In the end, the Non-Financial Reporting conference, with all its many disparate contributions, suggested that corralling the different strands into a recognisable business-led movement was probably the answer.

“We need to gather all this enthusiasm into one roadmap,’ says Harrison, ‘Regulation is not the answer to improving corporate reporting. What are needed are examples of how this allows you to manage your business better. It needs to be more widespread. The IIRC is doing a great job, but it is the companies taking part in the pilot programme, and indeed those beyond that will make the difference.’

This post first appeared in Accounting and Business UK November 2012.


The multiple capitals model

aksaroya —  3 October 2012 — 1 Comment

by James Bonner, independent sustainability contact

As initially introduced in a previous blog post in this series (Natural capital as a material issue) the concept of multiple ‘capitals’ is an approach to sustainable development theory that extends the notion of capital, in a traditional economics sense, to broader sustainability issues. While the conventional economic definition of capital – essentially the manufactured goods which produce, or facilitate the production of, other goods and services – serves to account for the durable goods which are a means of production for businesses,  it ignores the vital inputs garnered  from the natural environment and society. The fundamental essence of the concept of capital is that it is a stock or asset that provides a flow of goods and services for the benefit of human wellbeing. However, it is quite clear that the narrow traditional economic definition does not adequately cover all of the sources that businesses gain benefits from and that there are sources of capital beyond simply the manufactured assets of an organisation which facilitate production and economic output.

It is increasingly recognised that capitals such as natural resources, human knowledge and social cohesion are vital stocks/assets which business and the economy in general draw upon for their products and services. As such, a number of models considering multiple capitals have been developed and supported by various bodies in the past few years – the World Bank, the OECD, and DEFRA – aiming to recognise and distinguish these wider stocks and assets. The IIRC are one such significant body who are incorporating the concept of a multiple capital model into their work, and have, through their Discussion Paper Towards Integrated Reporting: Communicating Value in the 21st century’ and subsequent consultation with stakeholders, begun investigating both how the capital model might be applied to corporate reporting, and the boundaries/types of capital it might include.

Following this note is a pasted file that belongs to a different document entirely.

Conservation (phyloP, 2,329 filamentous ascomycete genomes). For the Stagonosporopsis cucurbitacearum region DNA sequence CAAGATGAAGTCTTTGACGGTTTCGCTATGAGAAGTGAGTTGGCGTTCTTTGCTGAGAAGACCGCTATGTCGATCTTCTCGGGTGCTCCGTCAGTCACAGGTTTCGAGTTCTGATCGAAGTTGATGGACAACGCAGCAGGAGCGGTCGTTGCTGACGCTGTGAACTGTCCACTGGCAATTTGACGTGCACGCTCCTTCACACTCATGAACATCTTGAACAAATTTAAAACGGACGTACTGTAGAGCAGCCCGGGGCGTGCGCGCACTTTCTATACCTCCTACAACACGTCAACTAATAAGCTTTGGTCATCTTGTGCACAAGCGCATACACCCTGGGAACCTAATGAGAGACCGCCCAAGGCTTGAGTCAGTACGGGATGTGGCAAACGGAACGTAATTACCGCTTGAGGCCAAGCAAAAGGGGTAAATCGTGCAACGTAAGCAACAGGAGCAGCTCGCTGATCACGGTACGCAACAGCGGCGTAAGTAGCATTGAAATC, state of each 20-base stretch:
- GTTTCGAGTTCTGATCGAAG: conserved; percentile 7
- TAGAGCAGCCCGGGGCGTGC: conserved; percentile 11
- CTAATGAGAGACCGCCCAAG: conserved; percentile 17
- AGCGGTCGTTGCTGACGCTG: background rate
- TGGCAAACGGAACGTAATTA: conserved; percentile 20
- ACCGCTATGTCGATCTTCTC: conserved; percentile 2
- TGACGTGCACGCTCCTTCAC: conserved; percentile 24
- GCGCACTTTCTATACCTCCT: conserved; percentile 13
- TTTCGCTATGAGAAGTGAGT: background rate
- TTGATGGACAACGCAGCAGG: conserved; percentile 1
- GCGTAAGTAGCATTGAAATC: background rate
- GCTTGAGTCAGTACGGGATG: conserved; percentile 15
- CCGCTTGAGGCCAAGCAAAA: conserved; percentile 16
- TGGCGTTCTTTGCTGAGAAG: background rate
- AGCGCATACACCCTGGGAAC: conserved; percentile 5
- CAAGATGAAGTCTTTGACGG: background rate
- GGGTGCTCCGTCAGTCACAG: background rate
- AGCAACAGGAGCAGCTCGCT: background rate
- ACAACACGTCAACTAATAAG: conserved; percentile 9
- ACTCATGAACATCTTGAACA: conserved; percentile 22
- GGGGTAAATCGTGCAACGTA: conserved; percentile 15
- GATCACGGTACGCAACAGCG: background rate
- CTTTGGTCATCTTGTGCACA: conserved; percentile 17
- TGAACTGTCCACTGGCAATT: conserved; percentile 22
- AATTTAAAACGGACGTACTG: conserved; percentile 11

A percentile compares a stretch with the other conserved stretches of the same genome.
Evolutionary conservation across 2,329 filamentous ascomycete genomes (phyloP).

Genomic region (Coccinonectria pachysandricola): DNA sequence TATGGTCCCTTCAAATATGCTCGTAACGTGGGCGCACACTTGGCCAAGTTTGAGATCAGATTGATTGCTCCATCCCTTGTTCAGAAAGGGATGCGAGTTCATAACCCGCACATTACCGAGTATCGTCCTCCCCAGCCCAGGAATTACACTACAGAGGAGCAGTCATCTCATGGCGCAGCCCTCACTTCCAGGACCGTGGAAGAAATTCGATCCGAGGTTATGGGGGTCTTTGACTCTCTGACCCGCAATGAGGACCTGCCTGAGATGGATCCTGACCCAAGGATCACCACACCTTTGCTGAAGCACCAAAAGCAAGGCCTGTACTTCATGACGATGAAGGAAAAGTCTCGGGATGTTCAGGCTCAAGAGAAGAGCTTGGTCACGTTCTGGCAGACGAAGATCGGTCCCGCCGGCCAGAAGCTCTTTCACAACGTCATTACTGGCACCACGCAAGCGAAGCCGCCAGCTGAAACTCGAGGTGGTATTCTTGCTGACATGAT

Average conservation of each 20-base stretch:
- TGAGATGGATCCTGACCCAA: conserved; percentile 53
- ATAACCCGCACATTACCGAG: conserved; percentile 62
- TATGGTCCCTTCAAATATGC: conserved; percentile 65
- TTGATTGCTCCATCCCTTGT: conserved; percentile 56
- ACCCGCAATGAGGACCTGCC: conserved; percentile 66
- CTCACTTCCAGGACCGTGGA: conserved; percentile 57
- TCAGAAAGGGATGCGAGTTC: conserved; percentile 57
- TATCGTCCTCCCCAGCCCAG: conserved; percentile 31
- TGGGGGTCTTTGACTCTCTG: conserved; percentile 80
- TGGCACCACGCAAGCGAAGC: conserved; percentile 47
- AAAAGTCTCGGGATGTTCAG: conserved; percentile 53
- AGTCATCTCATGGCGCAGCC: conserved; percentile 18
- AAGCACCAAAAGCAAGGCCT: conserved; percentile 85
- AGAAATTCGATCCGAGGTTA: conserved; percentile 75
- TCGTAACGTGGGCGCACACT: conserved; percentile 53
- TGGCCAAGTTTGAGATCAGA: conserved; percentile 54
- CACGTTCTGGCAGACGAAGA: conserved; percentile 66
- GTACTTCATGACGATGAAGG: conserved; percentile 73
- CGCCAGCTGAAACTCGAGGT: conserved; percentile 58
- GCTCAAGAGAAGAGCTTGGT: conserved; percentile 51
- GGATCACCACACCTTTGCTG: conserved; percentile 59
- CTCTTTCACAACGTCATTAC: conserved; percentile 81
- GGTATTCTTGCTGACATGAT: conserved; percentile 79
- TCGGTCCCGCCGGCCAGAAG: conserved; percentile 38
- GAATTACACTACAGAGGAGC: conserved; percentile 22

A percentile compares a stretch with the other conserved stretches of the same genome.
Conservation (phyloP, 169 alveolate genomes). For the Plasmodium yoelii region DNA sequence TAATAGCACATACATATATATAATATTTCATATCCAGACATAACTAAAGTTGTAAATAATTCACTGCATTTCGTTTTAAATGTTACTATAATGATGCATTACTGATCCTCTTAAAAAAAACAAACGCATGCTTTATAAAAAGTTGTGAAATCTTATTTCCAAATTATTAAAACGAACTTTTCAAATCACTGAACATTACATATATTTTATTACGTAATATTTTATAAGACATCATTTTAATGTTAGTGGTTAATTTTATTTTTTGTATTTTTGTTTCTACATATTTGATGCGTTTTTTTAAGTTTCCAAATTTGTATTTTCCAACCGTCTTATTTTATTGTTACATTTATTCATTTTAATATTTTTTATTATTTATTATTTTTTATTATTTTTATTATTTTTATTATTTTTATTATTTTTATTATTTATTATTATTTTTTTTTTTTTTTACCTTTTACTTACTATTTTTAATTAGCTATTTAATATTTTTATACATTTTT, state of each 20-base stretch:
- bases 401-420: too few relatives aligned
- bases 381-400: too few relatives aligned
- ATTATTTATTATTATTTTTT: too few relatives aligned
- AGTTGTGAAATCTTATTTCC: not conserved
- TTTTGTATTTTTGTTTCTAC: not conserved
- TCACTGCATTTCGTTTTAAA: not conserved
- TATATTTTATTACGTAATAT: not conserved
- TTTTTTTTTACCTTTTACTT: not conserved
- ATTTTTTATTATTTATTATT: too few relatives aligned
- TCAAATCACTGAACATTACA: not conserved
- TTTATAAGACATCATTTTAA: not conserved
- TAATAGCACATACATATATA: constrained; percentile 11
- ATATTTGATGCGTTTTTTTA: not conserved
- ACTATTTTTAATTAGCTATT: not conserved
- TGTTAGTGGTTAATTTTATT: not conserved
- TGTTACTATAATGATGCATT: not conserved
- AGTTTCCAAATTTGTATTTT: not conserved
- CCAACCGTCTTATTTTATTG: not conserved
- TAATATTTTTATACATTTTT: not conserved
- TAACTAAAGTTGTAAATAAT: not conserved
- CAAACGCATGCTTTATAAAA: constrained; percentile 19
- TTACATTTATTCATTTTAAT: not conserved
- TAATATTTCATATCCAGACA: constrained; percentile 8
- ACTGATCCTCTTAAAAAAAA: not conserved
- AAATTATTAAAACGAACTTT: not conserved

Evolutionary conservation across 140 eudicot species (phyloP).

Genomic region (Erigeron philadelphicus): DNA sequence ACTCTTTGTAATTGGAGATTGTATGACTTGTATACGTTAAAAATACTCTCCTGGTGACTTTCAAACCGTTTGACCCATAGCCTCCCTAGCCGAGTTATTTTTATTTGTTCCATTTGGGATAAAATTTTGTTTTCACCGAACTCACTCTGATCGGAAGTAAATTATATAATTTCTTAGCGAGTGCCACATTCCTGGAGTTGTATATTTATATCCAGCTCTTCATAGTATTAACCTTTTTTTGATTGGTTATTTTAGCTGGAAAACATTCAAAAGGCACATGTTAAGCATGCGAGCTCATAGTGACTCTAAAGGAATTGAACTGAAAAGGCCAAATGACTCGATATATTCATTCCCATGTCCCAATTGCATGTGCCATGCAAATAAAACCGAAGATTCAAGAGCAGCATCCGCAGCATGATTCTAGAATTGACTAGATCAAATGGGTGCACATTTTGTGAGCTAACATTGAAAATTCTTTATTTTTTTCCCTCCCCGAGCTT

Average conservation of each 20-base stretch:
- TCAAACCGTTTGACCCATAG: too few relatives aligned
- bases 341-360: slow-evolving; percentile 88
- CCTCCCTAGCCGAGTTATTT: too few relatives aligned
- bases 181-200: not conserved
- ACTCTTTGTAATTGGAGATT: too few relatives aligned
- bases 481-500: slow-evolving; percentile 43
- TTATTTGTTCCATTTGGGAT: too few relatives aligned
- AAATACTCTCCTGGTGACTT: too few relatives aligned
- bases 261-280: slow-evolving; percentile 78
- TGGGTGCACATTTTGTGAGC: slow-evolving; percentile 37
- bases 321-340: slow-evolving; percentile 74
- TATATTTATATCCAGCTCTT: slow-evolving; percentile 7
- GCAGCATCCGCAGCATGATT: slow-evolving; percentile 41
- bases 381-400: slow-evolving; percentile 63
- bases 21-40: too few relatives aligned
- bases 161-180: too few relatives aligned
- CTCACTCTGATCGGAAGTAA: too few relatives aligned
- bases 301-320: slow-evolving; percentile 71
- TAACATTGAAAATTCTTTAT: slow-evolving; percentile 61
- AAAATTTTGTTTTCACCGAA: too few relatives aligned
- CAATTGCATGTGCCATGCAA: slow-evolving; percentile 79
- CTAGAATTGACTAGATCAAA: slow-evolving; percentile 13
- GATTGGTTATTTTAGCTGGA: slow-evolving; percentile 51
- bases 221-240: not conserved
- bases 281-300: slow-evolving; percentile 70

Indeed, at this stage, the IIRC have proposed 6 categories of capital, each of which interact and interconnect with one another- and consequently are the fundamental resources that organisations rely upon to function and deliver their products and services. The following extract from the IIRC’s discussion paper highlights these different capitals- financial, manufactured, human, intellectual, natural and social- offers a definition of each, and descibes how they might manifest themselves in the context of a business or organisation:


This blog post intends to primarily support ACCA’s Accounting for the future session ‘Practical Workshop: 6 Capitals of integrated reporting- practical skills for accountants’ on Tuesday the 9th of October by introducing the concept of multiple capital models, and the IIRC’s work in the area. The session will look at the IIRC’s work in greater detail, and furthermore the role of accountancy in such a model.